Elizabeth Bluemle and Josie Leavitt

Winged Vocation

For its founders, opening the Flying Pig Bookstore represented the granting of an unattainable dream

by Janet Essman Franz

Life partners and co-owners of Flying Pig Bookstore in Shelburne, Elizabeth Bluemle (left) and Josie Leavitt use their mutual affinity for books as a way to embrace their community.

One was a precocious toddler who taught herself to read at age 3 and could recite sentences from adult textbooks before she started kindergarten. The other was a bright little girl who had great difficulty reading. Both became voracious readers and have found their calling in matching people with books they love. Today they are life partners and co-owners of Flying Pig Bookstore in Shelburne. 

Elizabeth Bluemle and Josie Leavitt had very different childhoods, but took a similar career path. They met in New York City through their jobs at Literacy Volunteers and followed their hearts and intuition to Vermont. As business owners, they have been a welcome addition to the Route 7 business corridor. 

Bluemle grew up in Arizona and Los Angeles. Her mother, Sarah Jane Miller, was an actress with recurring guest roles on Sanford and Son, Quincy, Eight Is Enough, General Hospital and Little House on the Prairie. Bluemle’s father, Robert Bluemle, was a securities lawyer. Her parents divorced when she was young, and her stepfather was also a securities lawyer. Her sister, Tiffany, is three years her senior. 

Bluemle says she was practically born with a book in her hands. “I think I got impatient waiting for them to get the time to read to me,” Bluemle says about teaching herself to read. “They used to trot me out at parties and have me read text books.” Her favorite childhood books were Munro Leaf’s Ferdinand the Bull and E.B. White’s Charlotte’s Web.

Early on Bluemle knew she wanted to write and work with children. “Every job I had revolved around books, kids and writing,” she says. After graduating from the University of California at Berkeley, she worked in publishing in northern California and New York, where she was production manager for Literacy Volunteers. 

Leavitt grew up on Long Island with her mother, a single parent. Reading did not come easily to her. “I loved books, but I didn’t learn to read until I was 8,” she says. “I had a hard time. I think I was dyslexic and no one knew it.” A reading teacher gave her a copy of P.D. Eastman’s Go, Dog. Go! and, she says, “It was like an enormous light went off for me.” As a young girl she especially loved horror books. “I went early into Stephen King and Peter Straub.”

Leavitt studied English at Columbia University and interned in theater. After college she worked for the New York City Opera, then for a children’s agent booking kids for commercials. Simultaneously, she volunteered for Literacy Volunteers teaching illiterate adults to read.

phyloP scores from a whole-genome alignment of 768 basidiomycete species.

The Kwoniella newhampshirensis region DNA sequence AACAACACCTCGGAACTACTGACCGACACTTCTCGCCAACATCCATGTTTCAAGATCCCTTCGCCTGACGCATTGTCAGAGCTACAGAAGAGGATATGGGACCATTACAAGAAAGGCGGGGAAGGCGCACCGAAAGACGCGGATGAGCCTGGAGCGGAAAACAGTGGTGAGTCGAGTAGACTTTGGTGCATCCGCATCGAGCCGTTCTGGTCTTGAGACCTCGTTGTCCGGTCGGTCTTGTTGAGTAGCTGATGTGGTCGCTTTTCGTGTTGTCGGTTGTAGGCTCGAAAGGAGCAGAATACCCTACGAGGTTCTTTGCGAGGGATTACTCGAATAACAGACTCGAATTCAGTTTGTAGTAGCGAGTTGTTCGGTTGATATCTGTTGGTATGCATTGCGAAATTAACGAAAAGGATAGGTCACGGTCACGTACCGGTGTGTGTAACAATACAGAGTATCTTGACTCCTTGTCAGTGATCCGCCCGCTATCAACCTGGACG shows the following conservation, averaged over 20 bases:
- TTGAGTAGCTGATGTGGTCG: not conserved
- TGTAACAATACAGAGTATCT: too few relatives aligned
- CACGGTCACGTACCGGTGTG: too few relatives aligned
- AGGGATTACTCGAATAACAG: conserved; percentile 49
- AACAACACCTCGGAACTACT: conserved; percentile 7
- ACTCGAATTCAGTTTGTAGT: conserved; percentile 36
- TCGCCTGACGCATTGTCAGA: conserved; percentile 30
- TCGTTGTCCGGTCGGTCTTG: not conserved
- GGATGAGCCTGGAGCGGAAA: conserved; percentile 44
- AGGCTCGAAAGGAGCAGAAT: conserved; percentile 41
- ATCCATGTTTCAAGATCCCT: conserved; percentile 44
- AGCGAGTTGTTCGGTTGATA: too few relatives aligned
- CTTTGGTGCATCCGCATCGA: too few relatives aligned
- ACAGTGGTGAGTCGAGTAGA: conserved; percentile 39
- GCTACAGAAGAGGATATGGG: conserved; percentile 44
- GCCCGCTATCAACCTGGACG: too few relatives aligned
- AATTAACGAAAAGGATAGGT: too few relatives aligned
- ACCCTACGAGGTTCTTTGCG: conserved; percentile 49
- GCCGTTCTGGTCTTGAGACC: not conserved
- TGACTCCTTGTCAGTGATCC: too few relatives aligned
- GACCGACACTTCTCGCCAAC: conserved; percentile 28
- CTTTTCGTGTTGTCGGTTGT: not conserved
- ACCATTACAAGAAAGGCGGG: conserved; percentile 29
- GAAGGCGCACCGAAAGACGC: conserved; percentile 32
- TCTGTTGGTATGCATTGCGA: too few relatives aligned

Leavitt and Bluemle met in 1991 and became close. They were the same age, 27, and shared a passion for books, children and encouraging people to read. Eventually both left Literacy Volunteers to pursue graduate degrees in education. Bluemle became a school librarian and Leavitt went to work as an English teacher in the city schools. 

Darrilyn PetersFlying Pig sells books for children and adults plus puzzles, toys and gifts. Darrilyn Peters is a bookseller.

In 1995, Bluemle and Leavitt took a long weekend vacation in Burlington, and decided they wanted to live in Vermont. “It’s very progressive, but it’s also just so beautiful here,” Leavitt says. They called a real estate agent, found a house they liked and could afford, and “so we said, ‘OK, we’re moving to Vermont.’ We don’t agonize about decisions.” They closed in June 1996 and moved to Charlotte.

They met their real estate agent at a café on the Ferry Road in Charlotte in the old post office building that would become the Flying Pig Bookstore. They loved the building and dreamed of its potential as a business site. When the “for lease” sign went up two months later, they acted quickly. “We saw the sign, called our agent, found out about the rent and signed the lease,” says Bluemle.

At first, they didn’t know what they would do with the space. They considered several retail ideas and decided they really had one choice, Leavitt recalls. “Elizabeth said, ‘The only thing we can do is kids’ books.’ It was the only area where we had real expertise. She knows everything about kids’ books.” 

Bluemle concurs, “In retrospect, I don’t know why we considered anything else, it’s such a natural thing.”

Ten weeks after signing the lease, they opened the Flying Pig Bookstore. The name describes their experience of achieving an unattainable dream. “It was really impossible. I don’t know how we did it,” Bluemle says. “Josie handled the building, getting permits, retrofitting the space, dealing with painters. I ordered the books.”